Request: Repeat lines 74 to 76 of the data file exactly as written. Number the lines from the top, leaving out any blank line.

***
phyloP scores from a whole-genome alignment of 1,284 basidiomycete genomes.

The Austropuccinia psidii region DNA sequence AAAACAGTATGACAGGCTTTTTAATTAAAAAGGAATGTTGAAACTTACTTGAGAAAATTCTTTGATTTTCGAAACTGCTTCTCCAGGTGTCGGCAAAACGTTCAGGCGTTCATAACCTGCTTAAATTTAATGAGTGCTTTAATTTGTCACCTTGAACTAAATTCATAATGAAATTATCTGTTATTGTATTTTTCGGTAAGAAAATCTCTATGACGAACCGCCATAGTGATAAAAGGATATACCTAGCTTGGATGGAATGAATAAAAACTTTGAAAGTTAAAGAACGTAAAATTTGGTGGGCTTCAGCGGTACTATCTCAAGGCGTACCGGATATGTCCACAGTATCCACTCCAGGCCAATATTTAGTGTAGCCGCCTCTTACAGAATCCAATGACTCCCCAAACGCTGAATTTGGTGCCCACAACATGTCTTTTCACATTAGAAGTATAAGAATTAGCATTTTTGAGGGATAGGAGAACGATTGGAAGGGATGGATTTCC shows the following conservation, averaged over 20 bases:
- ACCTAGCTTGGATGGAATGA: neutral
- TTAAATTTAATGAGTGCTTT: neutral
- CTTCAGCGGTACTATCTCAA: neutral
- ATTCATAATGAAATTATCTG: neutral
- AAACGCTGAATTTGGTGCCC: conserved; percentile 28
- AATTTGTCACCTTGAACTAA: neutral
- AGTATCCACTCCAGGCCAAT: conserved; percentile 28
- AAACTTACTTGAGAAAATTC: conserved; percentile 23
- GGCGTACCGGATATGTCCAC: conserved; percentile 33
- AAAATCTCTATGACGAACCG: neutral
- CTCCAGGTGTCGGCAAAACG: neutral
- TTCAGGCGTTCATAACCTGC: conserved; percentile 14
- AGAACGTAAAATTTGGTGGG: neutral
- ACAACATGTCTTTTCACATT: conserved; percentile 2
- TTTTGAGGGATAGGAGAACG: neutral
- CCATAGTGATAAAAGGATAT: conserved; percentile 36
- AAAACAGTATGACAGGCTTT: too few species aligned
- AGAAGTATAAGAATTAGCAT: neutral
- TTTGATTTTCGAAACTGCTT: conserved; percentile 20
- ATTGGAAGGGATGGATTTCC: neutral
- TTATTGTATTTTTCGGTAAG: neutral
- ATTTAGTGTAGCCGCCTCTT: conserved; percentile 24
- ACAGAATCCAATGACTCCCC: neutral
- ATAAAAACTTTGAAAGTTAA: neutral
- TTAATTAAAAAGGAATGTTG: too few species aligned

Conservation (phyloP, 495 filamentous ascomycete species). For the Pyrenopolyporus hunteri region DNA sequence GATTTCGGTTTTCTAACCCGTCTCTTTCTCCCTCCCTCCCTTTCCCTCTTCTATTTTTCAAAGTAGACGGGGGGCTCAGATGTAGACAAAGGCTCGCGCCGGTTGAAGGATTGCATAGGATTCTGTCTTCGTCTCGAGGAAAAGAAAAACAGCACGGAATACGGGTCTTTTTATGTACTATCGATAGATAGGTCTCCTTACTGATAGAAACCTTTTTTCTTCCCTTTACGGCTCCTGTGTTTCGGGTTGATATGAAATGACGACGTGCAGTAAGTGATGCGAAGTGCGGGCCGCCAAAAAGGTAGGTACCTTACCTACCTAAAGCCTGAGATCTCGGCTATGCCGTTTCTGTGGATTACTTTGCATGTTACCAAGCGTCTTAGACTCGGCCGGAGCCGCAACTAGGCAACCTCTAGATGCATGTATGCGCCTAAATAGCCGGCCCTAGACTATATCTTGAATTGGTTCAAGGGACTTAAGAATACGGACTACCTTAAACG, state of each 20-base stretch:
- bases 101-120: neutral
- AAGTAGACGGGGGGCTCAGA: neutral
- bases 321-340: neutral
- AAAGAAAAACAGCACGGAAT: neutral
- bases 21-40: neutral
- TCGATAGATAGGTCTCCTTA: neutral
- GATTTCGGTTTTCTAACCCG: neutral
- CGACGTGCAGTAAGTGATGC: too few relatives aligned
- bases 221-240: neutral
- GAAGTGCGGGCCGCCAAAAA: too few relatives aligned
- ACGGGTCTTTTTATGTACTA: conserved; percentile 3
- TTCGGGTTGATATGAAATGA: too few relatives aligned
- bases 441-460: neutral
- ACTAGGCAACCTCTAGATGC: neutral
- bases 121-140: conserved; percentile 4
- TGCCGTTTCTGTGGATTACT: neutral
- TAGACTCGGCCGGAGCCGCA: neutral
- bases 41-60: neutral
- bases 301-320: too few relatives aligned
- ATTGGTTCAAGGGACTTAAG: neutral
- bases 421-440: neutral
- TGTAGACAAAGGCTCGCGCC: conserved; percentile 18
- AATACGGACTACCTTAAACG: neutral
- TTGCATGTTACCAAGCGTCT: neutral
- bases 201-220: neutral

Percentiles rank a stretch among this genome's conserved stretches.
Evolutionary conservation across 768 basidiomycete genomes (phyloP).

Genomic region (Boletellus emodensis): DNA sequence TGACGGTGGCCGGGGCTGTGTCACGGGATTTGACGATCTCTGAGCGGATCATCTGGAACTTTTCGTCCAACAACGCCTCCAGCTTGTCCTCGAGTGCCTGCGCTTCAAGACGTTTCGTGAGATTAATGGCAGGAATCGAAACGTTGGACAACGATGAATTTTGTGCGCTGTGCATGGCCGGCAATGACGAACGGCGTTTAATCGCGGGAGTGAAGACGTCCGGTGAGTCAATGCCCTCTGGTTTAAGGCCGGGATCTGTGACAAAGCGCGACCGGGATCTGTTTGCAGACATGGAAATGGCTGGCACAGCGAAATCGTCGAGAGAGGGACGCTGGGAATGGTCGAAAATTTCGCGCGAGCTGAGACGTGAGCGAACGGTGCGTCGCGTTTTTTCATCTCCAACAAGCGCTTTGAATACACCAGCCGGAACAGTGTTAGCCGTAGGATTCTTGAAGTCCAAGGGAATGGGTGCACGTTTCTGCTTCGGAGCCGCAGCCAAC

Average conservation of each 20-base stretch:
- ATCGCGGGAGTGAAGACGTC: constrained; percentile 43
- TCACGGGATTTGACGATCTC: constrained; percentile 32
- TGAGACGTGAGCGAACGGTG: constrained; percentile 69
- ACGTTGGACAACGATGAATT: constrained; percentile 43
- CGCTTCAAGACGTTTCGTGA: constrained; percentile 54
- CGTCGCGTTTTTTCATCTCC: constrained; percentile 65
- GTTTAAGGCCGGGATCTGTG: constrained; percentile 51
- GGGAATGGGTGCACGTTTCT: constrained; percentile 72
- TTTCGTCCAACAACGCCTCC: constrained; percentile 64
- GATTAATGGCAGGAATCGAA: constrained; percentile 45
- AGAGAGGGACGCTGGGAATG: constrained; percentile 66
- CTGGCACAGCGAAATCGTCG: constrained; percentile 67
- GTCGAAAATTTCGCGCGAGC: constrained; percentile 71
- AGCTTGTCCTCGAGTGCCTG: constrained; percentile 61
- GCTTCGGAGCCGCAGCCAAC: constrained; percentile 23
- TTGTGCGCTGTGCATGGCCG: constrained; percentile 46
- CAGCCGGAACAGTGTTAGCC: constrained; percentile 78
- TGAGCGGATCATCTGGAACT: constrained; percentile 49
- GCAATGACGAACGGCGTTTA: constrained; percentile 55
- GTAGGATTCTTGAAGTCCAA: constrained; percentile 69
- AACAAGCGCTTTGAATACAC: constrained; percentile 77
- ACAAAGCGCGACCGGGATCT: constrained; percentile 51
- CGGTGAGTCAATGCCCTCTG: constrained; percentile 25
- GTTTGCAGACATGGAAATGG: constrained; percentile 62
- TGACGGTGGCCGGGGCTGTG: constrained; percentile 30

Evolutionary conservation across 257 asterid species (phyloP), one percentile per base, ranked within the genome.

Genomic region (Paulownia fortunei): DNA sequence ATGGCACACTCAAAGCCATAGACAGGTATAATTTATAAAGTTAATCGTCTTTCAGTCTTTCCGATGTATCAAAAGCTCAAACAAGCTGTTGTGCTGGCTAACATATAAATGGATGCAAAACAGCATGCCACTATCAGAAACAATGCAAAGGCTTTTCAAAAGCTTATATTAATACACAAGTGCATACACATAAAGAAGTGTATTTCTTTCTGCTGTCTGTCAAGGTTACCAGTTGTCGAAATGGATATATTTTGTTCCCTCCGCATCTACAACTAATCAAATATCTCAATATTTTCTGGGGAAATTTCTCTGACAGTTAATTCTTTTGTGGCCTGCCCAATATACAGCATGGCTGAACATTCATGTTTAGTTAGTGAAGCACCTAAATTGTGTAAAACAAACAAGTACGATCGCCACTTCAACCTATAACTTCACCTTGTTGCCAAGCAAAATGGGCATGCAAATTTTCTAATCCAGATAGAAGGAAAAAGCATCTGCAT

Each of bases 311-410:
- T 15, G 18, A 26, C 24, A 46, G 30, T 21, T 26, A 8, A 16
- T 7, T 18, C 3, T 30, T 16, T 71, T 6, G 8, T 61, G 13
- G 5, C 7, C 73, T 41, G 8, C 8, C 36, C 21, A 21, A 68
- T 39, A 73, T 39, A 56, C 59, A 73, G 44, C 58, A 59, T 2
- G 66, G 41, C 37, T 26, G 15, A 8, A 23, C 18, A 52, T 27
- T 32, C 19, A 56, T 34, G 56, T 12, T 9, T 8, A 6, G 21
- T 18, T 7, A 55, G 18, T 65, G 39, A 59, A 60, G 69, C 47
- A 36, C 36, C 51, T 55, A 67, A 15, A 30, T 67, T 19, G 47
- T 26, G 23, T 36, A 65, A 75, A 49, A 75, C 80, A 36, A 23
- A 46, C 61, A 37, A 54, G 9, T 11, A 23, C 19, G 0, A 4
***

- CAGCCGGAACAGTGTTAGCC: constrained; percentile 78
- TGAGCGGATCATCTGGAACT: constrained; percentile 49
- GCAATGACGAACGGCGTTTA: constrained; percentile 55